Table Table 3.. Hazard Ratios for the Risk of New Fractures at Any Site and for New Fractures in the Distal Radius Only in 170 Girls Studied for 4 Years
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Next, we tested the influence of low aBMD values (per l SD decrease) at specific skeletal sites on risk of further fractures. None were significant predictors of fracture. The HRs adjusted for previous fracture, age, and weight for fractures at any site were ultradistal radius, 1.08 (95% CI, 0.75-1.56); 1/3 distal radius, 1.31(95% CI, 0.98-1.76); and lumbar spine L2-L4, 1.33 (95% CI, 0.97-1.82). HRs adjusted for previous fracture, age, and weight for new distal radius fractures only were ultradistal radius aBMD, 1.19 (95% CI, 0.75-1.87); aBMD 1/3 distal radius, 1.22 (95% CI, 0.80-1.84); and aBMD lumbar spine L2-L4 1.39 (95% CI, 0.91-2.11).

By contrast, we found some support for site-specific BMAD measures as predictors of new fracture. The univariate HRs for new fractures at any site (per l SD decrease) were 1.38 (95% CI, 1.09-1.75) for low spinal BMAD and 1.29 (95% CI, 0.95-1.75) for low 1/3 distal radius BMAD. Neither of the unadjusted BMAD measures were predictive of new fractures of the forearm alone, the HRs being 1.30 (95% CI, 0.94-1.79) for low spinal BMAD and 1.25 (95% CI, 0.81-1.92) for low 1/3 distal radius BMAD. Multivariate analyses showed that HR for fractures at any site, adjusted for previous fracture, and age and weight, were significant for spinal BMAD 1.34 (95% CI, 1.02-1.75) but not for 1/3 distal radius BMAD 1.14 (95% CI, 0.89-1.46). HRs for new distal radius fractures only, adjusted for previous fracture, age, and weight, were not significant: spinal BMAD, 1.28 (95% CI, 0.88-1.85), and 1/3 distal radius BMAD, 1.06 (95% CI, 0.76-1.50).

Finally, we examined the effects of having two risk factors in combination on fracture risk. We divided our sample into groups using cutoffs of spinal BMAD values below 1 SD to define low spinal BMAD, body weight above 1 SD to define high body weight, and total body aBMD below 1 SD to define low total body aBMD. Although the interaction effect was not significant, the HR for previous fracture and low spinal BMAD together was 9.4 (95% CI, 2.8-32.0). The HR for previous fracture and high body weight together was 10.2 (95% CI, 2.8-37.6). The HR for previous fracture and low total body aBMD together was 13.0 (95% CI, 3.9-43.1). None of the girls had high body weight and low spinal BMAD or high body weight and low total body aBMD.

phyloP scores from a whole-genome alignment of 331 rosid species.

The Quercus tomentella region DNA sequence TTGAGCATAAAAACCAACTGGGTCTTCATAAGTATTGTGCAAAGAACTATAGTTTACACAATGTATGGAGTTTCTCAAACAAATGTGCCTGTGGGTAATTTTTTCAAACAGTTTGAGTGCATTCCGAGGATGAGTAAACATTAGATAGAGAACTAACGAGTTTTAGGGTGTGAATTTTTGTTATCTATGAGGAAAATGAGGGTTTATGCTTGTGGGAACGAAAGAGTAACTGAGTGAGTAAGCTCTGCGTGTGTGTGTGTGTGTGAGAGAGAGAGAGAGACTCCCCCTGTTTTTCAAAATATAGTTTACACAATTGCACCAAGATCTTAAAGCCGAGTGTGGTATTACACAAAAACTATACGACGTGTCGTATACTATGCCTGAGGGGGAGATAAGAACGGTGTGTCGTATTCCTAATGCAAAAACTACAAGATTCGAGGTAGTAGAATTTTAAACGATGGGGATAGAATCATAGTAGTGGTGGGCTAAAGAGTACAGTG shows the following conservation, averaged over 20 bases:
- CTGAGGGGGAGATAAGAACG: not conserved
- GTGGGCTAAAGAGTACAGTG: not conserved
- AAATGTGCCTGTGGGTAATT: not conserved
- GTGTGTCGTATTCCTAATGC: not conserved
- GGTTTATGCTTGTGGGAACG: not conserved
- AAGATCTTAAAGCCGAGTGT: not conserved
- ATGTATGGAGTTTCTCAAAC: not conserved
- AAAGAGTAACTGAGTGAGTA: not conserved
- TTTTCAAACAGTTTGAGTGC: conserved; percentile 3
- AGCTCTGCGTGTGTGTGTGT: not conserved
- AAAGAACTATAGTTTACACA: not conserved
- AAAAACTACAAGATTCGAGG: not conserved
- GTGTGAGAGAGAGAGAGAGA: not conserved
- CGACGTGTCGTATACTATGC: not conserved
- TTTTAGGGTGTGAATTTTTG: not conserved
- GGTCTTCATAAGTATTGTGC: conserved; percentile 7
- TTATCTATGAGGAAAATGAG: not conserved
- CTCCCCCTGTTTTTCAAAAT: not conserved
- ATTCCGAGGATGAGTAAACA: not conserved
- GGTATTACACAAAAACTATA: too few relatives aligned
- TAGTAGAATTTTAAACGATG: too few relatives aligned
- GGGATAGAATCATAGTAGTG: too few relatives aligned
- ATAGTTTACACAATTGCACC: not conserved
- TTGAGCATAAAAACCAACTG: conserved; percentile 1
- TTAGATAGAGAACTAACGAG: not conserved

1. Top of page
  2. Abstract
  7. Acknowledgements

This is the first study to examine prospectively the influence of fracture history, BMD, and anthropometry as risk factors for further fracture in girls. We show that previous fractures, low total body aBMD, and high body weight each independently raises the risk of new fractures in growing children. Spinal BMAD was the only site-specific bone measure to predict new fractures and we showed that this increased risk occurred independently of previous fracture history, age, and body weight. Our study also shows that girls with previous fractures and low total body aBMD, or previous fractures and high body weight, or previous fractures and low spinal BMAD, have substantially higher fracture risks than girls with a single risk factor. Because BMD and body weight are both modifiable by diet and exercise,(19–25) our results strongly suggest that raising the mineral density of the bones and reducing high body weight each have the potential to reduce fractures. This seems especially important in girls with forearm fractures, a group our study identifies as being at particular risk of sustaining new fractures. In all children, achieving good BMD and maintaining healthy weight should help to prevent fractures.